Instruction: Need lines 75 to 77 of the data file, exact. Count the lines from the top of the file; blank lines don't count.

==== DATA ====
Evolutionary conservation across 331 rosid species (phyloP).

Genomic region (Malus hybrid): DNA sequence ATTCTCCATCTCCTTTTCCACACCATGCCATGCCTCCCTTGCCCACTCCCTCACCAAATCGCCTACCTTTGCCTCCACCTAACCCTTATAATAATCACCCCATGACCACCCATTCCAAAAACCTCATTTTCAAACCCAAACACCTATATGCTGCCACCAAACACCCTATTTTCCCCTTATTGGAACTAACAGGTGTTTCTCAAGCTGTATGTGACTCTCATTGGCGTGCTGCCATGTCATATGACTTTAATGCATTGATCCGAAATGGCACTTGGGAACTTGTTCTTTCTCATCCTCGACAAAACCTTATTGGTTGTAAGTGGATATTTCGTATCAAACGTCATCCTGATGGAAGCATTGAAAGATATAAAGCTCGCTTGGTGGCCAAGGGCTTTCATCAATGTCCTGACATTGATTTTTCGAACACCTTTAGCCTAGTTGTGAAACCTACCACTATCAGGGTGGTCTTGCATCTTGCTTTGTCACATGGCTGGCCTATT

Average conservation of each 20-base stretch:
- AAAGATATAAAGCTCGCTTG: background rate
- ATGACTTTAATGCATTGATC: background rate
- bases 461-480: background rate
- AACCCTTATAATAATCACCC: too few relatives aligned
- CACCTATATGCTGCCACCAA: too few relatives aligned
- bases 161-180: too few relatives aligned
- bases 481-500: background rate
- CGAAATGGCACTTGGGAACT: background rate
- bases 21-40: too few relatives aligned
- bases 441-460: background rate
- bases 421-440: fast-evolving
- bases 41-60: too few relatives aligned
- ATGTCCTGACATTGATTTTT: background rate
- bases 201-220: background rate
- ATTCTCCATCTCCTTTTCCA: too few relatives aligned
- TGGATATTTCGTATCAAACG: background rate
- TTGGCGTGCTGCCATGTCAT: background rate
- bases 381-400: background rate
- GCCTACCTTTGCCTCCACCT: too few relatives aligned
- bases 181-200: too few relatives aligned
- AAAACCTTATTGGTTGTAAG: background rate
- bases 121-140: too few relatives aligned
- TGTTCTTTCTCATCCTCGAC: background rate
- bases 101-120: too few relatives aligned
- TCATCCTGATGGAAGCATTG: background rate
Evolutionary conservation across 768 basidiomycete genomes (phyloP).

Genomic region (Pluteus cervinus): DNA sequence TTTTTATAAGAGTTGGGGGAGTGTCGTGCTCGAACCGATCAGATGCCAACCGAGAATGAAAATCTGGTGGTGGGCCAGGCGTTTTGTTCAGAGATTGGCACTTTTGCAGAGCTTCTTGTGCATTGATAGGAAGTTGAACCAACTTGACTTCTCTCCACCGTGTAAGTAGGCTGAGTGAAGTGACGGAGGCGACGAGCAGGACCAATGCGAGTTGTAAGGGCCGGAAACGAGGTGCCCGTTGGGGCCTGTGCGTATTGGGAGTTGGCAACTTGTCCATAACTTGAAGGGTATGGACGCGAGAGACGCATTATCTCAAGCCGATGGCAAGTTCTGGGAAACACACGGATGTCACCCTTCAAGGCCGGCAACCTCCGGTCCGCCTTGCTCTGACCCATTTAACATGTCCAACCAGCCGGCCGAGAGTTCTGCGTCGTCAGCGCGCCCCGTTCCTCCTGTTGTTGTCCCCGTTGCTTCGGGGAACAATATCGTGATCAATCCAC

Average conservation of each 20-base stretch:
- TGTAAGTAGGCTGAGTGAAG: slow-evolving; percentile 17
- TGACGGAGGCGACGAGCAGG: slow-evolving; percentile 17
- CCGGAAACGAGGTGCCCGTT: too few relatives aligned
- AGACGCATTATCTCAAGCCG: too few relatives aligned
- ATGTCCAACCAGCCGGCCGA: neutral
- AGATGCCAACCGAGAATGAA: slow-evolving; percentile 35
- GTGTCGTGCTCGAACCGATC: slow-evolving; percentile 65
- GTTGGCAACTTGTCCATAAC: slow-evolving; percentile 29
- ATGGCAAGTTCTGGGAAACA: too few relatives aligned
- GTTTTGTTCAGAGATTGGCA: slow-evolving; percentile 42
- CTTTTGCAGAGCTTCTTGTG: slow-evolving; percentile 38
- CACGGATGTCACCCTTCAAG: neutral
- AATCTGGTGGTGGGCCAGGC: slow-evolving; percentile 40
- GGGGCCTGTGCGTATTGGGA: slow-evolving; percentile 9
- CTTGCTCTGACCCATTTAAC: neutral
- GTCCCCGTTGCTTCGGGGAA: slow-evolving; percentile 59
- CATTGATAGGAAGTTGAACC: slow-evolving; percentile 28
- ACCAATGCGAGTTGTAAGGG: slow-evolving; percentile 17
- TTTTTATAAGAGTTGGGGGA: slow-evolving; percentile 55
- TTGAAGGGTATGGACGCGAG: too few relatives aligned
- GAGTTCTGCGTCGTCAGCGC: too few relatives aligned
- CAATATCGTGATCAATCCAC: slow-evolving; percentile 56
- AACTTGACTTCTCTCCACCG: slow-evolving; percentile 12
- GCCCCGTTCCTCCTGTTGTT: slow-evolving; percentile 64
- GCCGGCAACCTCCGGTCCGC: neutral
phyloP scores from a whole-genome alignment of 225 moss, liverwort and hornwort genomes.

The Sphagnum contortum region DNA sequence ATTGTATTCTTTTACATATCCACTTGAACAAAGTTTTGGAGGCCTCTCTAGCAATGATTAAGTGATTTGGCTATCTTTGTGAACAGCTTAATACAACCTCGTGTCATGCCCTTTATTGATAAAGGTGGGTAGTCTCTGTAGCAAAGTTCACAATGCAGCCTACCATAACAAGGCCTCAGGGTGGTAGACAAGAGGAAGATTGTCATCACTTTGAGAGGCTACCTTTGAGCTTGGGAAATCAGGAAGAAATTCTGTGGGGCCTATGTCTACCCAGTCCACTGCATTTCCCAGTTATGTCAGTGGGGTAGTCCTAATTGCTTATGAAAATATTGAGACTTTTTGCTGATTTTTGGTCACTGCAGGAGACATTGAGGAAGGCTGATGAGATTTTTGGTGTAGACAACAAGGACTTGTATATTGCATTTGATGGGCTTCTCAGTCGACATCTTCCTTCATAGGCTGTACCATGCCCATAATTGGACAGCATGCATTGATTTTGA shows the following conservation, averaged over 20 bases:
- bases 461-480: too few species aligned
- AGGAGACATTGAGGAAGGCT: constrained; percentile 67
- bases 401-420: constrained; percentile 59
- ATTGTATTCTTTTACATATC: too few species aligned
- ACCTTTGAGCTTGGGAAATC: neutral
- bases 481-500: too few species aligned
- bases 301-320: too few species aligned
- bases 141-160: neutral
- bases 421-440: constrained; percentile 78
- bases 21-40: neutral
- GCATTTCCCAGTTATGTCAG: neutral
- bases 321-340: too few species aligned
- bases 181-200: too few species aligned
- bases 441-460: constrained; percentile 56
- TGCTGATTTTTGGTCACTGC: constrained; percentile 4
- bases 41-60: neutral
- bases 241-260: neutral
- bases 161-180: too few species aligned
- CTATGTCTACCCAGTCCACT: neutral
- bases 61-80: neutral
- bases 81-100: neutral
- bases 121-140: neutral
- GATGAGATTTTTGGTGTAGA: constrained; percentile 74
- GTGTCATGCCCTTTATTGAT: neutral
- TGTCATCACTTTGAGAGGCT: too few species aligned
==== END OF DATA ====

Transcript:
- bases 241-260: neutral
- bases 161-180: too few species aligned
- CTATGTCTACCCAGTCCACT: neutral